After the surgery I had 33 sessions of radiotherapy, travelling to Exeter every day for six-and-a-half weeks from our home in Somerset. My diagnosis meant I was no longer able to drive so I relied on others and, to reduce the risk of alarming Sofia and Hugo, we always tried to drop them off at school and nursery and then be back in time to collect them. Baby Mario would come with me every day and there were plenty of people at the cancer support centre who were happy to hold him while I had my treatment.
Radiotherapy finished in mid-October 2019 and I had 12 cycles of chemotherapy, which finished in November 2020. I now have regular scans to check how everything is and my last one in September 2021 was stable.
“Treatment left me with suppressed immunity and so I am still high-risk should I contract COVID-19. I felt very vulnerable and knew that doctors were likely to have to make difficult decisions on who to treat and who not to treat during this dreadful outbreak.”
Having a brain tumour makes things more complicated and I thought healthcare professionals would be less likely to choose me over an otherwise healthy person. That was a frightening thought. Coming through the pandemic and being a young mum and brain tumour patient, I haven’t had many issues having scans and getting feedback from my consultant, I feel lucky in that sense.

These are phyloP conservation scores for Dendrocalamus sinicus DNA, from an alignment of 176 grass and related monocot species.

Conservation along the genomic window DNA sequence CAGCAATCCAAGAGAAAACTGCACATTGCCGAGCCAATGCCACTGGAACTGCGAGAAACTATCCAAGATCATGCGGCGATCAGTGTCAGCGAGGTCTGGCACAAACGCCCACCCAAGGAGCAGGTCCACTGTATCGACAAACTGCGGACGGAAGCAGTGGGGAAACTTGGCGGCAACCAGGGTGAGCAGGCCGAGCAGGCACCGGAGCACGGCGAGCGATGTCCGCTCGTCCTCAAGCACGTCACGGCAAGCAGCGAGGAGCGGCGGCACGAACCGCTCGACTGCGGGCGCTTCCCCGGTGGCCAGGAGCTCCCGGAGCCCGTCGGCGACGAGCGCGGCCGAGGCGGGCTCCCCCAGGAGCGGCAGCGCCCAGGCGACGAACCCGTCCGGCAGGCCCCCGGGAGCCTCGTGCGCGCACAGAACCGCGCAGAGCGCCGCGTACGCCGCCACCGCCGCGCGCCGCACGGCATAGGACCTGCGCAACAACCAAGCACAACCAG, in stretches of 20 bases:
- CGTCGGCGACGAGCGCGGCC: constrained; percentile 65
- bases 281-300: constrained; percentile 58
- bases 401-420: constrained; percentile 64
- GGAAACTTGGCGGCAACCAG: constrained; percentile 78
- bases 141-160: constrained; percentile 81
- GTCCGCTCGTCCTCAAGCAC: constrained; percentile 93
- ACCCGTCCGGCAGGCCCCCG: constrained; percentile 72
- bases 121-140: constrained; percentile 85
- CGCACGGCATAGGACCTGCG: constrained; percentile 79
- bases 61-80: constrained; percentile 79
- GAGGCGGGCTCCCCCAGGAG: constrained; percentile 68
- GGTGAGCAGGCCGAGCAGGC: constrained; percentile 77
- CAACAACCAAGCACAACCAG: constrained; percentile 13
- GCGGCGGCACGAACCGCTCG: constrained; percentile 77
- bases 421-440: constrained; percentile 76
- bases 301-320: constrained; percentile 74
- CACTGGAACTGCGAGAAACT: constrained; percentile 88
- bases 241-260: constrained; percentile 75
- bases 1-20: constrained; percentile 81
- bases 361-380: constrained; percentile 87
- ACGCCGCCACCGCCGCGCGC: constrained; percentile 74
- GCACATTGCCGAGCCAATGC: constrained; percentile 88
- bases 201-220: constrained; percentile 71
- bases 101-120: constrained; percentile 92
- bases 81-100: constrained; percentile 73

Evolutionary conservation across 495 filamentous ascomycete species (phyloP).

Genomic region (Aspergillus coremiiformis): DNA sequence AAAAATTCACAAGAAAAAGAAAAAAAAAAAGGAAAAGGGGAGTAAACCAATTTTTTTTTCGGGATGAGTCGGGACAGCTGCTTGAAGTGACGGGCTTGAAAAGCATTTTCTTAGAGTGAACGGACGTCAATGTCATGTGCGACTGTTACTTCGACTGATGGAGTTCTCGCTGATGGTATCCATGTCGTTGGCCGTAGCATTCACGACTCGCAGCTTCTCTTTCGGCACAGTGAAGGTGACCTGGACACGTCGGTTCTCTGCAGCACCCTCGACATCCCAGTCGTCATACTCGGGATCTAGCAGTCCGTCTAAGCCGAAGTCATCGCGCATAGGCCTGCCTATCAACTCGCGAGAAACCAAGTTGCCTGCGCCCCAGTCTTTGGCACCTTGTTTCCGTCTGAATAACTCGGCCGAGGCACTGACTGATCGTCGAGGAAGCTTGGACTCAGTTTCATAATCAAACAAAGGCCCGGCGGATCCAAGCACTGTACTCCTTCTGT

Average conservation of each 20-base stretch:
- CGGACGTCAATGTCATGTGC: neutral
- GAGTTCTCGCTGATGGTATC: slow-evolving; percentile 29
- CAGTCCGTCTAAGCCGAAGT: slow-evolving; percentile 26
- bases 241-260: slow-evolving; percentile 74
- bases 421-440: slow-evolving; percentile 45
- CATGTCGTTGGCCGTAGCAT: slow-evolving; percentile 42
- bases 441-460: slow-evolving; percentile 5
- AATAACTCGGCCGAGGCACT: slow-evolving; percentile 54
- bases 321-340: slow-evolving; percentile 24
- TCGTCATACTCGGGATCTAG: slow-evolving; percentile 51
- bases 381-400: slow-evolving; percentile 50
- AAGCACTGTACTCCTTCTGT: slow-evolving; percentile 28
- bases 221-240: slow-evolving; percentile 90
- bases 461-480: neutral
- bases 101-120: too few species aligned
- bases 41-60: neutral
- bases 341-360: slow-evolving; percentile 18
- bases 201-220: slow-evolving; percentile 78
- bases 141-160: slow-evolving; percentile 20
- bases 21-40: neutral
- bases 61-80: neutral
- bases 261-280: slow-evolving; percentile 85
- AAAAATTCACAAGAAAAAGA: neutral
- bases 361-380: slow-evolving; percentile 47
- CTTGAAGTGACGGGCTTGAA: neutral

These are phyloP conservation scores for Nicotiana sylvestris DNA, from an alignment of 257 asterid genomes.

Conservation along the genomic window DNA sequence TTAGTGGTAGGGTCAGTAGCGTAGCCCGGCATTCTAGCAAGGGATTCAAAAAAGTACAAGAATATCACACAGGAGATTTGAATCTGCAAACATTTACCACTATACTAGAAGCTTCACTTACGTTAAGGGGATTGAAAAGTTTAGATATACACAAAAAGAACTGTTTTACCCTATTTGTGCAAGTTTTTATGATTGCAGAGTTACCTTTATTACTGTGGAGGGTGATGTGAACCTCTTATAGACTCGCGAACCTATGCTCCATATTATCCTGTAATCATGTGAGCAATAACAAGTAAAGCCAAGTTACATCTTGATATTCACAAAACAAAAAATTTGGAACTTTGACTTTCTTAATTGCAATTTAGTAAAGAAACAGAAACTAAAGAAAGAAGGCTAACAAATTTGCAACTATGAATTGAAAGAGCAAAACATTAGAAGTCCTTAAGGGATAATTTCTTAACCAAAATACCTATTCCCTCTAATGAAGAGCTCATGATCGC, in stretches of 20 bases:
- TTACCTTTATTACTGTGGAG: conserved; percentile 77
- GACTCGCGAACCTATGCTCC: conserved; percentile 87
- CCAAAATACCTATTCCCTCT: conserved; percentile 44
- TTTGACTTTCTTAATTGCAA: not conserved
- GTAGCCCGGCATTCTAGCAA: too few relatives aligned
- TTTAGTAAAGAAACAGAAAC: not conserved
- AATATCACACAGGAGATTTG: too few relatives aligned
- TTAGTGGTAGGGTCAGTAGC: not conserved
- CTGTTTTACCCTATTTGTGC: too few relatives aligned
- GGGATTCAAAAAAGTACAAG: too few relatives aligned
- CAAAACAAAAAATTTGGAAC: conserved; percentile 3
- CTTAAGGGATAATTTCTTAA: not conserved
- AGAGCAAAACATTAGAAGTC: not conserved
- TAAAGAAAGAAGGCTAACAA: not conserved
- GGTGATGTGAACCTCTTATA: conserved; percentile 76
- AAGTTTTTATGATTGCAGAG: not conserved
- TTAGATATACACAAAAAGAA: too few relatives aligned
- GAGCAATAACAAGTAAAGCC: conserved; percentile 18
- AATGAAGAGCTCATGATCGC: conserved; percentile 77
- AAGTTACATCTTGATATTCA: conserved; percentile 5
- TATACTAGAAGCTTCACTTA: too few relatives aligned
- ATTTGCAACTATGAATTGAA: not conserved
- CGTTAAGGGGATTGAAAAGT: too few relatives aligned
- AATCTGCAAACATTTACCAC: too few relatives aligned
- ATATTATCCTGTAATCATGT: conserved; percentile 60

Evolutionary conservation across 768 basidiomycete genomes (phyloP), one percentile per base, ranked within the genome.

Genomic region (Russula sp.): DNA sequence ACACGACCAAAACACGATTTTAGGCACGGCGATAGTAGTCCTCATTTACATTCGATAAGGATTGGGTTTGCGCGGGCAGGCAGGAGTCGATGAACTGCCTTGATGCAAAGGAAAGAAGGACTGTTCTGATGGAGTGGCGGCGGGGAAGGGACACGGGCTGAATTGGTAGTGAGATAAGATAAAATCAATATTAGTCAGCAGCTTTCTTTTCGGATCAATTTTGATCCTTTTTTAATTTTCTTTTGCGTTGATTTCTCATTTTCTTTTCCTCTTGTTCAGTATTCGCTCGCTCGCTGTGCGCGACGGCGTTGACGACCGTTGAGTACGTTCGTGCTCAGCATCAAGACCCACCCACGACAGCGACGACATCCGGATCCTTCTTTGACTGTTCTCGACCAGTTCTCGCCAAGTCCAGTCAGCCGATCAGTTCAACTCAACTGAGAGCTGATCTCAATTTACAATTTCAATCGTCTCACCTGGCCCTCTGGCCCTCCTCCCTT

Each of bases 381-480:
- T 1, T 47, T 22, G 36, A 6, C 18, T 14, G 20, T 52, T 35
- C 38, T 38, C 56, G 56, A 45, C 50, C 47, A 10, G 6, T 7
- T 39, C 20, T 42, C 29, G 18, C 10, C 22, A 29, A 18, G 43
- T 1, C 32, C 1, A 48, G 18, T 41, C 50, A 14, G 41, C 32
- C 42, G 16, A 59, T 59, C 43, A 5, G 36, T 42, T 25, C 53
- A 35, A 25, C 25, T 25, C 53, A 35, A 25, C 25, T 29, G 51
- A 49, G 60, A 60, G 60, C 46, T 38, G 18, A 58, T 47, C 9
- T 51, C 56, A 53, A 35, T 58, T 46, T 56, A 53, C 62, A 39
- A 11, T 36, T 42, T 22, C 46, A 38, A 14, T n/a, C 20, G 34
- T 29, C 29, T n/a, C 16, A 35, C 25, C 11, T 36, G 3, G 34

Following my operation, the surgeon was very optimistic but I know that the prognosis for people with the type of brain tumour I have can be as little as a few years. I am trying not to think about any kind of number at the moment, but instead, concentrating on the quality of my life. I am living alongside my diagnosis rather than it overshadowing my life.
It’s now even more important to stay with my family, Mario is now two and will soon start pre-school. Daniel is back to working in the surgery and the older two children are at school. I know that I am going to miss out on a lot of things in their future and being with my family as much as possible now is important to me.
I recently attended an event close to where I live in aid of Brain Tumour Research and it was eye-opening when you start talking to people and find out how commonly brain tumours appear in people’s lives. That’s the reason why I volunteer and take part in events for the charity so that my children can be proud of me and say: mummy did everything that she could to stick around for as long as possible.
Brain tumours are indiscriminate; they can affect anyone at any age. What’s more, they kill more children and adults under the age of 40 than any other cancer... yet just 1% of the national spend on cancer research has been allocated to this devastating disease.
Brain Tumour Research is determined to change this.
If you have been touched by Katie’s story you may like to make a donation via www.braintumourresearch.org/donate or leave a gift in your will via www.braintumourresearch.org/legacy
Together we will find a cure.